In 2002, Great Britain wasn’t considered to be a nation of strong cyclists, having only won a single gold medal in 76-years. But, then came Dave Brailsford – now Sir Dave Brailsford – as the head of British Cycling.
We are now in the midst of his grand schemes coming to fruition with Great Britain dominating track cycling at the last three Olympic Games as well as Great Britain’s Team Sky – who Brailsford is the general manager and performance director of – producing consecutive Tour de France winners.
It started with two gold medals at the 2004 Athens Olympic Games. At the 2008 Olympics in Beijing, Great Britain won seven gold medals from a possible ten in track cycling. Four years later at the 2012 Olympics in London, Team GB repeated that feat.
Brailsford resigned from British Cycling in 2014, but his methods have had a lasting effect: the 2016 Rio Olympics saw Team GB claim six gold medals, winning silver in three of the four races that they didn’t finish atop the podium.
Team Sky has also seen unprecedented success since he started to manage the team in 2010. In 2012, his methods started to pay dividends on the professional circuit with Bradley Wiggins – now Sir Bradley Wiggins – becoming the first British cyclist to win the Tour de France.
Also for Team Sky, Chris Froome picked up the mantle and won in 2013, 2015, 2016, 2017, and is favoured to win the general classification at 8/5 this year. All of this success is based on Sir Dave Brailsford’s implementation of the concept of aggregation of marginal gains.
But, it’s not just the marginal gains method that rocketed Team GB to Olympic glory and forged one of the greatest cycling dynasties with Team Sky, as the tactics and techniques used in team cycling make a lot of difference when contending in the races.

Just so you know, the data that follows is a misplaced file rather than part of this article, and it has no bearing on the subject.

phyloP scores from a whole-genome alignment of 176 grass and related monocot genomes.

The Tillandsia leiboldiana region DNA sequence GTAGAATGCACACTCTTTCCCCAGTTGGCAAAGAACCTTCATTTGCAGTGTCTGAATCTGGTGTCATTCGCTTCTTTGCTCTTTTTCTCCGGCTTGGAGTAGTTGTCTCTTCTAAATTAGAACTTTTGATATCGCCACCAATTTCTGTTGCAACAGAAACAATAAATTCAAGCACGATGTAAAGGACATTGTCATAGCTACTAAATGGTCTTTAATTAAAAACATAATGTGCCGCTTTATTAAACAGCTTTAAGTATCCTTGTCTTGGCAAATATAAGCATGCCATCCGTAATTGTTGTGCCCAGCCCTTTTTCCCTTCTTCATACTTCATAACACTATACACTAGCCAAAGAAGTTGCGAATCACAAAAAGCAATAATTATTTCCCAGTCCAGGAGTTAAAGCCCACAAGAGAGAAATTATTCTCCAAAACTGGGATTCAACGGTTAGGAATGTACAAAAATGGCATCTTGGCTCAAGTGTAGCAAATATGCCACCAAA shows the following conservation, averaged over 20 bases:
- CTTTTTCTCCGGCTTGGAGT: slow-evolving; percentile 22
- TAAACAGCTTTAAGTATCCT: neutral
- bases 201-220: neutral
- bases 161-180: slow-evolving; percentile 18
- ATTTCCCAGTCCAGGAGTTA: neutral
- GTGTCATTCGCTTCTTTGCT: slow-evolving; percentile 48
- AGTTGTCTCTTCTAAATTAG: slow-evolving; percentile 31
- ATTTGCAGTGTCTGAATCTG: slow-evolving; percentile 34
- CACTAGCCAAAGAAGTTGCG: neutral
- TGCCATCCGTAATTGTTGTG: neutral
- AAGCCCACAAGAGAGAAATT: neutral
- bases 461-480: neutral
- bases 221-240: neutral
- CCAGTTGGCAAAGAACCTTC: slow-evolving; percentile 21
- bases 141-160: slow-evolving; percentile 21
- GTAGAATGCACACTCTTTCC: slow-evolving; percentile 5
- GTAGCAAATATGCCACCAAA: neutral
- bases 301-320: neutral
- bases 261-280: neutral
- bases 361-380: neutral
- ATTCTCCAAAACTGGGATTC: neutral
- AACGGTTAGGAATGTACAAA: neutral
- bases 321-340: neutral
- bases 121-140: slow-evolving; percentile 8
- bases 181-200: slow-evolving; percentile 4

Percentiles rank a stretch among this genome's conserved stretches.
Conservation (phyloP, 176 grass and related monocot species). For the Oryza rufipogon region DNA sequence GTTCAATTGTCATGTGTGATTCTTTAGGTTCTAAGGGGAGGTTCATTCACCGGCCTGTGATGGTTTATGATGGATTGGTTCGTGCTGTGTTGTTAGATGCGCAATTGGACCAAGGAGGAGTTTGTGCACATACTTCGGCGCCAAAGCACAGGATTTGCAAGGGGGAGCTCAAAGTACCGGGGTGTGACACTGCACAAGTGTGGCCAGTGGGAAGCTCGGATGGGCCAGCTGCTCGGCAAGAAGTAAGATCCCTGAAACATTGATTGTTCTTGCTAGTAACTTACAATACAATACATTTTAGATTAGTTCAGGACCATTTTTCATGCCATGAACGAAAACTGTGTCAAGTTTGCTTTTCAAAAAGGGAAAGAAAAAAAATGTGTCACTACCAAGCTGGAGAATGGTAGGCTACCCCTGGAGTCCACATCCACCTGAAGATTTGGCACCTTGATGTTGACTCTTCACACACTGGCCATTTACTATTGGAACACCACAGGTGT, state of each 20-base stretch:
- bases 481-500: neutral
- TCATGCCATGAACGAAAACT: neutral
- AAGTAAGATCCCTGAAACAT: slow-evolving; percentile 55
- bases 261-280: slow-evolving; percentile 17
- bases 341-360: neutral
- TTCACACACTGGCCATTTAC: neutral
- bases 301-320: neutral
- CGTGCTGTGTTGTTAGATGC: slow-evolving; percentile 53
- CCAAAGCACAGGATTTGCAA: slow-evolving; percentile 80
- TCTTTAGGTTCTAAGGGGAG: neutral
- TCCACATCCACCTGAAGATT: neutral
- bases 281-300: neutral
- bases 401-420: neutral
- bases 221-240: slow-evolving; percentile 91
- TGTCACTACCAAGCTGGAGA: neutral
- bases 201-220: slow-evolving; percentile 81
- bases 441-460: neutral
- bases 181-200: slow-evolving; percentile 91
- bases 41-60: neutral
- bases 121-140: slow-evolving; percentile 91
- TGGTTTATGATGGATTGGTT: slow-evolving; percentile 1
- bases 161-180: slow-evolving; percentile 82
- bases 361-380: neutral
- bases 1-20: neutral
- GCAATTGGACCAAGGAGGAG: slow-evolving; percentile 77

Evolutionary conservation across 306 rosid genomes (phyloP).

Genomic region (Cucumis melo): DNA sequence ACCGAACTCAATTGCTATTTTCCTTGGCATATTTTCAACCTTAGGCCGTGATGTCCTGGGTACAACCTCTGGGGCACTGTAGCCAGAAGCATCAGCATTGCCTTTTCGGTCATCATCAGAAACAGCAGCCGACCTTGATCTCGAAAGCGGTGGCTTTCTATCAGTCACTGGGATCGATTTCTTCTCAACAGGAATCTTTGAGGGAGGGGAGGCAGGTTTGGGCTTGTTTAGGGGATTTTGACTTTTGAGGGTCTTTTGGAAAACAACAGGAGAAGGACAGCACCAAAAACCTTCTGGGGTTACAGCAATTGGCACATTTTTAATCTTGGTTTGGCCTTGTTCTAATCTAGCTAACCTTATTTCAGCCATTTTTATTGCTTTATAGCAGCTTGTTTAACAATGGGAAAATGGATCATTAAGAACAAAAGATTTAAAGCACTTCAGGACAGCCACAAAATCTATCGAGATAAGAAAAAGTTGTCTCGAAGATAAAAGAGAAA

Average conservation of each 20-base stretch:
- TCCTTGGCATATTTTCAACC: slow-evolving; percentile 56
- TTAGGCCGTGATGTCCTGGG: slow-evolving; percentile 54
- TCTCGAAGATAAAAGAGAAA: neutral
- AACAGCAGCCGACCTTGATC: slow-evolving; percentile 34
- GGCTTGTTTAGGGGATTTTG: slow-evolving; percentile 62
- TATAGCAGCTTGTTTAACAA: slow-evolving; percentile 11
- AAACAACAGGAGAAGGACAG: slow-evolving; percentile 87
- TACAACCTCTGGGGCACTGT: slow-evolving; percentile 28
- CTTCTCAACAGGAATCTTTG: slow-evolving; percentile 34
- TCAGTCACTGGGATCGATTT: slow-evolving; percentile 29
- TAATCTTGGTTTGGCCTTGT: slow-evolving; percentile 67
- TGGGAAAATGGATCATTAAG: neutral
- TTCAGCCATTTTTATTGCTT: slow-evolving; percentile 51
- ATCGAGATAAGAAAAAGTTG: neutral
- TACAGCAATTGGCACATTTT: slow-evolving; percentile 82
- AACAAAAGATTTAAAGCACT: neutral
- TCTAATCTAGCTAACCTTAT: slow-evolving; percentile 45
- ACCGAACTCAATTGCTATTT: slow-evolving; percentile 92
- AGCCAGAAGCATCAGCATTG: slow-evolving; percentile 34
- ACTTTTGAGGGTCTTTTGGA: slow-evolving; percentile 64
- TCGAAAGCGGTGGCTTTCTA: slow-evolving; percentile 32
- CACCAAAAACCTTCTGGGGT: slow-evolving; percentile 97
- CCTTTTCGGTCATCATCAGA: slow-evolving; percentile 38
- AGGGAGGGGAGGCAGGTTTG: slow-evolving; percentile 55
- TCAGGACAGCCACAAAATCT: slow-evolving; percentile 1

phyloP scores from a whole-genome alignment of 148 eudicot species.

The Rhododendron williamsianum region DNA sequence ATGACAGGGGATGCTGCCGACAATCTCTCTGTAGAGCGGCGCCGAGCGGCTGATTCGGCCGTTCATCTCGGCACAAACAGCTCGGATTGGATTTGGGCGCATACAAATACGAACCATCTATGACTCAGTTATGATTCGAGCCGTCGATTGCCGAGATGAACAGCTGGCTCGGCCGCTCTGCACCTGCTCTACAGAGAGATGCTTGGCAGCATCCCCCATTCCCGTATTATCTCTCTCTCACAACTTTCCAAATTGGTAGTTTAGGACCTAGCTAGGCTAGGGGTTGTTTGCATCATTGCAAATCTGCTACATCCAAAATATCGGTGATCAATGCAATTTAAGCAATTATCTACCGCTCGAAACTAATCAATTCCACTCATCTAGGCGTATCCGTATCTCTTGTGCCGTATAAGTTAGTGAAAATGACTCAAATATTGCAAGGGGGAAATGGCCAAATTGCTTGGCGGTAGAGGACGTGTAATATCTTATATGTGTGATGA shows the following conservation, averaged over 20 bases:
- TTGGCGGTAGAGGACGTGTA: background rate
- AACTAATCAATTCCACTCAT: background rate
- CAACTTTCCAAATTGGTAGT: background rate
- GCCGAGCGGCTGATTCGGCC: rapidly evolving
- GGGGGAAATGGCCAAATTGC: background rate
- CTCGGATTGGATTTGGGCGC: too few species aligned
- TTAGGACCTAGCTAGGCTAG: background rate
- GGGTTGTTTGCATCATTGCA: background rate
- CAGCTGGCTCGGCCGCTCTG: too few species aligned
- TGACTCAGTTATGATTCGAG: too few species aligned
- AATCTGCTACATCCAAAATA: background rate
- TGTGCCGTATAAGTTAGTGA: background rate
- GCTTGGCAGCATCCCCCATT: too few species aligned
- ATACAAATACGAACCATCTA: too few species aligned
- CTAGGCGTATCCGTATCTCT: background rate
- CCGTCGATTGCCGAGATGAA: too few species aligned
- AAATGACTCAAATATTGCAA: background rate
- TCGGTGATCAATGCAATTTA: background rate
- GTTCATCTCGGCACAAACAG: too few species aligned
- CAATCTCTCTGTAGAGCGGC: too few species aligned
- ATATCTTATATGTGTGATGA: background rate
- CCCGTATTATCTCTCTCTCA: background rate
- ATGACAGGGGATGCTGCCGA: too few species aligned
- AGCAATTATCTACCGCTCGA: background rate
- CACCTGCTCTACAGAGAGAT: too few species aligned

Brailsford’s Use Of Marginal Gains
When Sir Dave Brailsford started with Team GB, he decided to flip the script on improvement techniques. Rather than aiming for huge improvements through strenuous regimes, he sought to think small and target individual areas.
The philosophy that he adopted was to gain continuous improvement through the aggregation of marginal gains; aiming to improve by one per cent in each area of cycling.
The focus was switched from aiming for the peak immediately to compounding improvements and focussing on progress.
Seeking areas to improve came by using knowledge from many different fields that could bolster the practices of his cycling team.
This included hiring a surgeon to teach the team how to wash their hands properly to avoid picking up illnesses during events. Rigorous testing and analysis were required to find the equipment or training methods that proved to be the best.
The one per cent comes from an improvement in the smallest area, such as the ergonomics of the bike seat or finding the best pillows and mattresses to provide a comfy, restful sleep.
But it’s not just practices that are broken down and improved. Even though Team Sky is made up of established, high-calibre riders, their strategies are picked apart and tested in controlled environments to find areas that they can improve, and then these strategies are built into the team’s plan.
By breaking down all 100 per cent of what makes up cycling into mini sections, Brailsford and his teams hone in on every aspect and make them the best that they can be.
So, when they are compiled on race day, they combine to produce a much-improved performance in every way. Doing this takes a lot of testing and, more importantly, a desire to continue to find improvements.
It’s the mindset that, regardless of how well the team is performing, there’s always a better method to be found.
But it isn’t just improving each area by one per cent; it’s about the ethos and mentality that the marginal gains regime creates among cyclists and the rest of the team.